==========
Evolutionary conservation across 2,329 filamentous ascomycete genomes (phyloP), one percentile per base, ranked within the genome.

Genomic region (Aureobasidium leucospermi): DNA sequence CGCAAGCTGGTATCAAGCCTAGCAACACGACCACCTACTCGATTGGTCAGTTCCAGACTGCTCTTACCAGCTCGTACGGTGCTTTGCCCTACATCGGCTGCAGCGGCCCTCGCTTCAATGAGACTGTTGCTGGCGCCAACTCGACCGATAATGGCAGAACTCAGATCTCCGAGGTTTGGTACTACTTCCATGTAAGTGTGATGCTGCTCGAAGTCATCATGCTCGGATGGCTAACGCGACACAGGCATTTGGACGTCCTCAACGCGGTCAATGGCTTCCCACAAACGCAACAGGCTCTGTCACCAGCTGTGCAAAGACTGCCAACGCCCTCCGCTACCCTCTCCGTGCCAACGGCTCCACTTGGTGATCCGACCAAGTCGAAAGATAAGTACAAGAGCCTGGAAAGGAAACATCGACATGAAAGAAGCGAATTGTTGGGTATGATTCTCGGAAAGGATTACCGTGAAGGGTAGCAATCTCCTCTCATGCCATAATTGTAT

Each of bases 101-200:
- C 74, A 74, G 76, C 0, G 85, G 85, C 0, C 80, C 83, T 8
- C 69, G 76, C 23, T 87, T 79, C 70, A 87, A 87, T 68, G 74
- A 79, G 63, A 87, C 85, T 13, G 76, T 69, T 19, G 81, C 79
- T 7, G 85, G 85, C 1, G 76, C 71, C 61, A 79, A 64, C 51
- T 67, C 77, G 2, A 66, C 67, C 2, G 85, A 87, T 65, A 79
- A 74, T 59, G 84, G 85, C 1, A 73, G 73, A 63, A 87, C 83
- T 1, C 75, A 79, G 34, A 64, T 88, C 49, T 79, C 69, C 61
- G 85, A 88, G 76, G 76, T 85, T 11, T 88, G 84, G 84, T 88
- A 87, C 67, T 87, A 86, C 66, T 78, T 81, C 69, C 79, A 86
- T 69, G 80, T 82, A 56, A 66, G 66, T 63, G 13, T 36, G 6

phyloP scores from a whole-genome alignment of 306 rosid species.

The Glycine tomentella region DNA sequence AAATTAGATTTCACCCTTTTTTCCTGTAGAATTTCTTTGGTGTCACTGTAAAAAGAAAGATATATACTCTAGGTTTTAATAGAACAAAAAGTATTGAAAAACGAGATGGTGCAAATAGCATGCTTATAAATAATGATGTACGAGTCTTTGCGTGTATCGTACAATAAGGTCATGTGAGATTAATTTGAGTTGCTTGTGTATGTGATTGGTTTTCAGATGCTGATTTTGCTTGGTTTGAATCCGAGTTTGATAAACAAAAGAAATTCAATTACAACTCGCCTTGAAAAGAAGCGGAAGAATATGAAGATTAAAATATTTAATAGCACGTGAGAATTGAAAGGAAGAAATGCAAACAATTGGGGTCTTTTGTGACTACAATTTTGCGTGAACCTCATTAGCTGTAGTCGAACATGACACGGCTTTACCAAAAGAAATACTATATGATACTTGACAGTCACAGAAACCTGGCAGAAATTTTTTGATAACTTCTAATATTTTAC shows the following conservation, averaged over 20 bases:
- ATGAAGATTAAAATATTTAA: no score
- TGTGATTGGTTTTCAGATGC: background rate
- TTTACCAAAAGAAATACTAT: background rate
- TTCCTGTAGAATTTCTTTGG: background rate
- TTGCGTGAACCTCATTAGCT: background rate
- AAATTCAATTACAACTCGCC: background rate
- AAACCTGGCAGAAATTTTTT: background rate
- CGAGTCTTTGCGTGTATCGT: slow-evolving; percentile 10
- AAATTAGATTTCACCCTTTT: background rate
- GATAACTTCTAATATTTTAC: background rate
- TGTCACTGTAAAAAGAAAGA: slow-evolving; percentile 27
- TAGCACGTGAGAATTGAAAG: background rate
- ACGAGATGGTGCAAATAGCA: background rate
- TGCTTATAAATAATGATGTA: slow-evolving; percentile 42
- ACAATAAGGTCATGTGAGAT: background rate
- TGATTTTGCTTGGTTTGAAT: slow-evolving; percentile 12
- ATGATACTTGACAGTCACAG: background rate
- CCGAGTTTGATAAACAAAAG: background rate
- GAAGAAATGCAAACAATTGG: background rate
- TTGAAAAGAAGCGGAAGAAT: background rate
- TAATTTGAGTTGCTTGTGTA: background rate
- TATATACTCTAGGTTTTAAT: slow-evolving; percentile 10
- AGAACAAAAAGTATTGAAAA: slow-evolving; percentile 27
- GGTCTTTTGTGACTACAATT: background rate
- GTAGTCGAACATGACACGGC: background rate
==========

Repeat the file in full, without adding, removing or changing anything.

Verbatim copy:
Evolutionary conservation across 2,329 filamentous ascomycete genomes (phyloP), one percentile per base, ranked within the genome.

Genomic region (Aureobasidium leucospermi): DNA sequence CGCAAGCTGGTATCAAGCCTAGCAACACGACCACCTACTCGATTGGTCAGTTCCAGACTGCTCTTACCAGCTCGTACGGTGCTTTGCCCTACATCGGCTGCAGCGGCCCTCGCTTCAATGAGACTGTTGCTGGCGCCAACTCGACCGATAATGGCAGAACTCAGATCTCCGAGGTTTGGTACTACTTCCATGTAAGTGTGATGCTGCTCGAAGTCATCATGCTCGGATGGCTAACGCGACACAGGCATTTGGACGTCCTCAACGCGGTCAATGGCTTCCCACAAACGCAACAGGCTCTGTCACCAGCTGTGCAAAGACTGCCAACGCCCTCCGCTACCCTCTCCGTGCCAACGGCTCCACTTGGTGATCCGACCAAGTCGAAAGATAAGTACAAGAGCCTGGAAAGGAAACATCGACATGAAAGAAGCGAATTGTTGGGTATGATTCTCGGAAAGGATTACCGTGAAGGGTAGCAATCTCCTCTCATGCCATAATTGTAT

Each of bases 101-200:
- C 74, A 74, G 76, C 0, G 85, G 85, C 0, C 80, C 83, T 8
- C 69, G 76, C 23, T 87, T 79, C 70, A 87, A 87, T 68, G 74
- A 79, G 63, A 87, C 85, T 13, G 76, T 69, T 19, G 81, C 79
- T 7, G 85, G 85, C 1, G 76, C 71, C 61, A 79, A 64, C 51
- T 67, C 77, G 2, A 66, C 67, C 2, G 85, A 87, T 65, A 79
- A 74, T 59, G 84, G 85, C 1, A 73, G 73, A 63, A 87, C 83
- T 1, C 75, A 79, G 34, A 64, T 88, C 49, T 79, C 69, C 61
- G 85, A 88, G 76, G 76, T 85, T 11, T 88, G 84, G 84, T 88
- A 87, C 67, T 87, A 86, C 66, T 78, T 81, C 69, C 79, A 86
- T 69, G 80, T 82, A 56, A 66, G 66, T 63, G 13, T 36, G 6

phyloP scores from a whole-genome alignment of 306 rosid species.

The Glycine tomentella region DNA sequence AAATTAGATTTCACCCTTTTTTCCTGTAGAATTTCTTTGGTGTCACTGTAAAAAGAAAGATATATACTCTAGGTTTTAATAGAACAAAAAGTATTGAAAAACGAGATGGTGCAAATAGCATGCTTATAAATAATGATGTACGAGTCTTTGCGTGTATCGTACAATAAGGTCATGTGAGATTAATTTGAGTTGCTTGTGTATGTGATTGGTTTTCAGATGCTGATTTTGCTTGGTTTGAATCCGAGTTTGATAAACAAAAGAAATTCAATTACAACTCGCCTTGAAAAGAAGCGGAAGAATATGAAGATTAAAATATTTAATAGCACGTGAGAATTGAAAGGAAGAAATGCAAACAATTGGGGTCTTTTGTGACTACAATTTTGCGTGAACCTCATTAGCTGTAGTCGAACATGACACGGCTTTACCAAAAGAAATACTATATGATACTTGACAGTCACAGAAACCTGGCAGAAATTTTTTGATAACTTCTAATATTTTAC shows the following conservation, averaged over 20 bases:
- ATGAAGATTAAAATATTTAA: no score
- TGTGATTGGTTTTCAGATGC: background rate
- TTTACCAAAAGAAATACTAT: background rate
- TTCCTGTAGAATTTCTTTGG: background rate
- TTGCGTGAACCTCATTAGCT: background rate
- AAATTCAATTACAACTCGCC: background rate
- AAACCTGGCAGAAATTTTTT: background rate
- CGAGTCTTTGCGTGTATCGT: slow-evolving; percentile 10
- AAATTAGATTTCACCCTTTT: background rate
- GATAACTTCTAATATTTTAC: background rate
- TGTCACTGTAAAAAGAAAGA: slow-evolving; percentile 27
- TAGCACGTGAGAATTGAAAG: background rate
- ACGAGATGGTGCAAATAGCA: background rate
- TGCTTATAAATAATGATGTA: slow-evolving; percentile 42
- ACAATAAGGTCATGTGAGAT: background rate
- TGATTTTGCTTGGTTTGAAT: slow-evolving; percentile 12
- ATGATACTTGACAGTCACAG: background rate
- CCGAGTTTGATAAACAAAAG: background rate
- GAAGAAATGCAAACAATTGG: background rate
- TTGAAAAGAAGCGGAAGAAT: background rate
- TAATTTGAGTTGCTTGTGTA: background rate
- TATATACTCTAGGTTTTAAT: slow-evolving; percentile 10
- AGAACAAAAAGTATTGAAAA: slow-evolving; percentile 27
- GGTCTTTTGTGACTACAATT: background rate
- GTAGTCGAACATGACACGGC: background rate